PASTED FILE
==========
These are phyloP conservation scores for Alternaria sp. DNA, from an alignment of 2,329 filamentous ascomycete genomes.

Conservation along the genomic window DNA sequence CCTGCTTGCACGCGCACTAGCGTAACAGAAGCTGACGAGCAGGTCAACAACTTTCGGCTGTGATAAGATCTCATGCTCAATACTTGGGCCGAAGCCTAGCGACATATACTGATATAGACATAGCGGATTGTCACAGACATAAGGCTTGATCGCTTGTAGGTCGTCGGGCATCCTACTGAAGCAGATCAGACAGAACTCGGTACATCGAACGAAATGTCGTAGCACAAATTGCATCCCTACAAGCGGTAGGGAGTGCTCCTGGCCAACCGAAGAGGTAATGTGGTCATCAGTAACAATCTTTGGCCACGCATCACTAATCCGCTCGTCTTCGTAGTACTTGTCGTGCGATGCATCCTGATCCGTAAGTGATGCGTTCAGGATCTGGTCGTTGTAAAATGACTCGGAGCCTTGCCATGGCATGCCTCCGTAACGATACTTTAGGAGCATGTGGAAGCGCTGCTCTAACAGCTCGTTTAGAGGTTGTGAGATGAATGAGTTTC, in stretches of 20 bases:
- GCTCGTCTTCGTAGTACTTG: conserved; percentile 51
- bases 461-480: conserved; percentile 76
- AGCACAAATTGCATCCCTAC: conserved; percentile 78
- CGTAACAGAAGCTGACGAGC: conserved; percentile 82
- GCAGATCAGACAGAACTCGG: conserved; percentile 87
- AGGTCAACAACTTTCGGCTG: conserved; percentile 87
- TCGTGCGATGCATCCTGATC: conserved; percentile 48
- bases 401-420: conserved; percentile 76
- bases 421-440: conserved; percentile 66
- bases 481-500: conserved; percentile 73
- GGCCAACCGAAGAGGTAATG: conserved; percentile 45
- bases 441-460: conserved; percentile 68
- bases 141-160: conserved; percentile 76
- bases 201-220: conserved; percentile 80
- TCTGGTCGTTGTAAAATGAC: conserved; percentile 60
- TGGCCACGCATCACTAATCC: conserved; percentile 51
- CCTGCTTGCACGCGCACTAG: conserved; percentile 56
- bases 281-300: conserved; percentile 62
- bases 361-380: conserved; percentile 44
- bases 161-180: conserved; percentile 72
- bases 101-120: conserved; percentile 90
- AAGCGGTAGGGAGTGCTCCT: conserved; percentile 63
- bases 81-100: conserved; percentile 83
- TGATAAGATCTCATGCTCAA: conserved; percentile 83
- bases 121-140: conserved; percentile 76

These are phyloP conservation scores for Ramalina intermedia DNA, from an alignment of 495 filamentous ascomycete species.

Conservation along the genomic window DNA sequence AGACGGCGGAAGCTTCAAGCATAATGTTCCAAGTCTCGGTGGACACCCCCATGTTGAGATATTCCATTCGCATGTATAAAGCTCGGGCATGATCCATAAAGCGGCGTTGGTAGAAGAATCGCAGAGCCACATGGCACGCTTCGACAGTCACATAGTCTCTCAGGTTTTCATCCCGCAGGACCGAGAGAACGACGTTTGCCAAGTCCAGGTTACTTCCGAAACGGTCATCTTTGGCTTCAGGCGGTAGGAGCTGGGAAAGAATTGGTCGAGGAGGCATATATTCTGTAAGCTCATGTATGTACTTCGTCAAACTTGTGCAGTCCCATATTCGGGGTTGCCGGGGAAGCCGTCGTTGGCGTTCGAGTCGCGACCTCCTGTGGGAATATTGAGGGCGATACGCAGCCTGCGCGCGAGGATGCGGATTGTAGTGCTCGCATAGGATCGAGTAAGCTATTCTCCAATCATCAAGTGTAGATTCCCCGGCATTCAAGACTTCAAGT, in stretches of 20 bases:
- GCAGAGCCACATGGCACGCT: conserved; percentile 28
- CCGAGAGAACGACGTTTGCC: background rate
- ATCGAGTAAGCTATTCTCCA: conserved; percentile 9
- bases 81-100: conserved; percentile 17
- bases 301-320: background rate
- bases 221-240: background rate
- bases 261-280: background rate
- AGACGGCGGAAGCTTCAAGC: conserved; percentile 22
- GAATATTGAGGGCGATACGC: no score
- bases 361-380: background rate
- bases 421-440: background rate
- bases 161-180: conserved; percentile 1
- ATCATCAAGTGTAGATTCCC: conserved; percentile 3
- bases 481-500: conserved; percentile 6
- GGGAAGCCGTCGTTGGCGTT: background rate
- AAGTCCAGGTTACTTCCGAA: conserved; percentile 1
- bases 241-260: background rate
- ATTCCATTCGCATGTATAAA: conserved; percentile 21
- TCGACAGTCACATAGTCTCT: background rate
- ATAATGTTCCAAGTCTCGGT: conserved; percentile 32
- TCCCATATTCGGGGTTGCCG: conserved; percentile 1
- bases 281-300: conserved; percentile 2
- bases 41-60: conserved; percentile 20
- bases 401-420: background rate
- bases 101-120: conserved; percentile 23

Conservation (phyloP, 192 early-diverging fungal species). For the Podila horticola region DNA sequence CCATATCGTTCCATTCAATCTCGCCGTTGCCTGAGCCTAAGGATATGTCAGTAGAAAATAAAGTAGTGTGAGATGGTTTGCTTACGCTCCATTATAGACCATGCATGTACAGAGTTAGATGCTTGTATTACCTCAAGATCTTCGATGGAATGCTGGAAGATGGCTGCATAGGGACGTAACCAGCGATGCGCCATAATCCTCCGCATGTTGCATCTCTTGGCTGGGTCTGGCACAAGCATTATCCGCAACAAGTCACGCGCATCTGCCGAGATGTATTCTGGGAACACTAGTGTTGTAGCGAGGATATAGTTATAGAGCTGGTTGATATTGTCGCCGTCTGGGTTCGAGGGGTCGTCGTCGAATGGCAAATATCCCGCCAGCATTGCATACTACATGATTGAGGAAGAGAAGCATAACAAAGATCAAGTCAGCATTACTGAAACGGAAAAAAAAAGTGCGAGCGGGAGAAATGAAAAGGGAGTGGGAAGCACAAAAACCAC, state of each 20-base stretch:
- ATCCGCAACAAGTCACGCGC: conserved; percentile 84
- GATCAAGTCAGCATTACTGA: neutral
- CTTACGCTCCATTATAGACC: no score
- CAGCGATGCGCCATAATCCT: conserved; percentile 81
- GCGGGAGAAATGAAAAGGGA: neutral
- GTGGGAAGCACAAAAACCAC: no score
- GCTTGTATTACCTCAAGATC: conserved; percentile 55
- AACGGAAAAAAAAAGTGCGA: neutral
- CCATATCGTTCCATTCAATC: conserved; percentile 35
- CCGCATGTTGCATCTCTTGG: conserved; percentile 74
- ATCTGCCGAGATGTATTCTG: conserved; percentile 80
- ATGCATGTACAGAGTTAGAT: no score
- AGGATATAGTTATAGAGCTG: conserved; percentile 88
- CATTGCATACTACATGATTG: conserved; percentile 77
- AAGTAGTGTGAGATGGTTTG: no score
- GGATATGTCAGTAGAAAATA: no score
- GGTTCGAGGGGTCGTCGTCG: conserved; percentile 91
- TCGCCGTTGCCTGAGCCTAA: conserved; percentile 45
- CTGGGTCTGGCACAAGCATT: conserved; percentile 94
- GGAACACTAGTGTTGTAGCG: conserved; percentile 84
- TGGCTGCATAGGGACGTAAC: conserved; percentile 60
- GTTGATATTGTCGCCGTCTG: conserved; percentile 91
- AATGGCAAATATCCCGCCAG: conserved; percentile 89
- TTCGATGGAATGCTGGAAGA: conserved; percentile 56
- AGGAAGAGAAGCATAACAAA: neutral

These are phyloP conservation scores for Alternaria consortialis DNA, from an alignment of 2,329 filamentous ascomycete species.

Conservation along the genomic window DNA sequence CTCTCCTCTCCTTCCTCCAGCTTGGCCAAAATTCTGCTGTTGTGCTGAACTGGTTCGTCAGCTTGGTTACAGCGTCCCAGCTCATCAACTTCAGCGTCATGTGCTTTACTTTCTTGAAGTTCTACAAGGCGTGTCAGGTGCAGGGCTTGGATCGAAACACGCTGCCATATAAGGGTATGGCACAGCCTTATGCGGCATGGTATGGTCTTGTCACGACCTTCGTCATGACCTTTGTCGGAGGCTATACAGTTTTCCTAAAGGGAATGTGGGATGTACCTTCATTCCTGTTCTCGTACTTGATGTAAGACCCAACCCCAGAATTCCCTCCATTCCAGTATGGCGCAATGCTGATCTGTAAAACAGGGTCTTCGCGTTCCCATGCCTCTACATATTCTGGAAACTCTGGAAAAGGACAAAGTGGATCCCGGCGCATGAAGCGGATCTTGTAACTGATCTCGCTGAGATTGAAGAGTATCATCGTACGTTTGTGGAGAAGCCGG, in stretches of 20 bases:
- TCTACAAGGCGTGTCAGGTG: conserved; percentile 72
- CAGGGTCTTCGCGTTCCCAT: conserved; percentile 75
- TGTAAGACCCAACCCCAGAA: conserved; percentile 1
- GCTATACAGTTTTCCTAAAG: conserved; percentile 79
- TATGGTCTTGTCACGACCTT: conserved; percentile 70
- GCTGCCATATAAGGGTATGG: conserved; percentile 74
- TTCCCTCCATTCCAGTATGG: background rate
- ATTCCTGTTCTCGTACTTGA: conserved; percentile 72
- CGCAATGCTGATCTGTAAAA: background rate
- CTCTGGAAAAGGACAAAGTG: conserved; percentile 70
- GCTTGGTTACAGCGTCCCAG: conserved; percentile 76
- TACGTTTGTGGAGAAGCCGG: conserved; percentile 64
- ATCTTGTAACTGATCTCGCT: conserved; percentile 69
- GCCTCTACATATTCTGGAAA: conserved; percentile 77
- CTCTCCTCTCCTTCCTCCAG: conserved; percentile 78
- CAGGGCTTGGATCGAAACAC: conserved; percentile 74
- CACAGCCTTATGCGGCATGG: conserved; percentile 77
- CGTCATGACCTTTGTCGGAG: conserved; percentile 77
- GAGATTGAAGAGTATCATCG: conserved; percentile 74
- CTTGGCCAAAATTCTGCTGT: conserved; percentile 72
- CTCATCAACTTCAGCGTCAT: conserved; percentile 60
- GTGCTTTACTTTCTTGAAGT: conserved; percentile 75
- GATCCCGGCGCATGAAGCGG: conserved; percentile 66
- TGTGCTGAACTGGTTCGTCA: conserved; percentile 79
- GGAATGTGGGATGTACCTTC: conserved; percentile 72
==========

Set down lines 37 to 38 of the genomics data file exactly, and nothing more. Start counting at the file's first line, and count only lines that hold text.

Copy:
- AGACGGCGGAAGCTTCAAGC: conserved; percentile 22
- GAATATTGAGGGCGATACGC: no score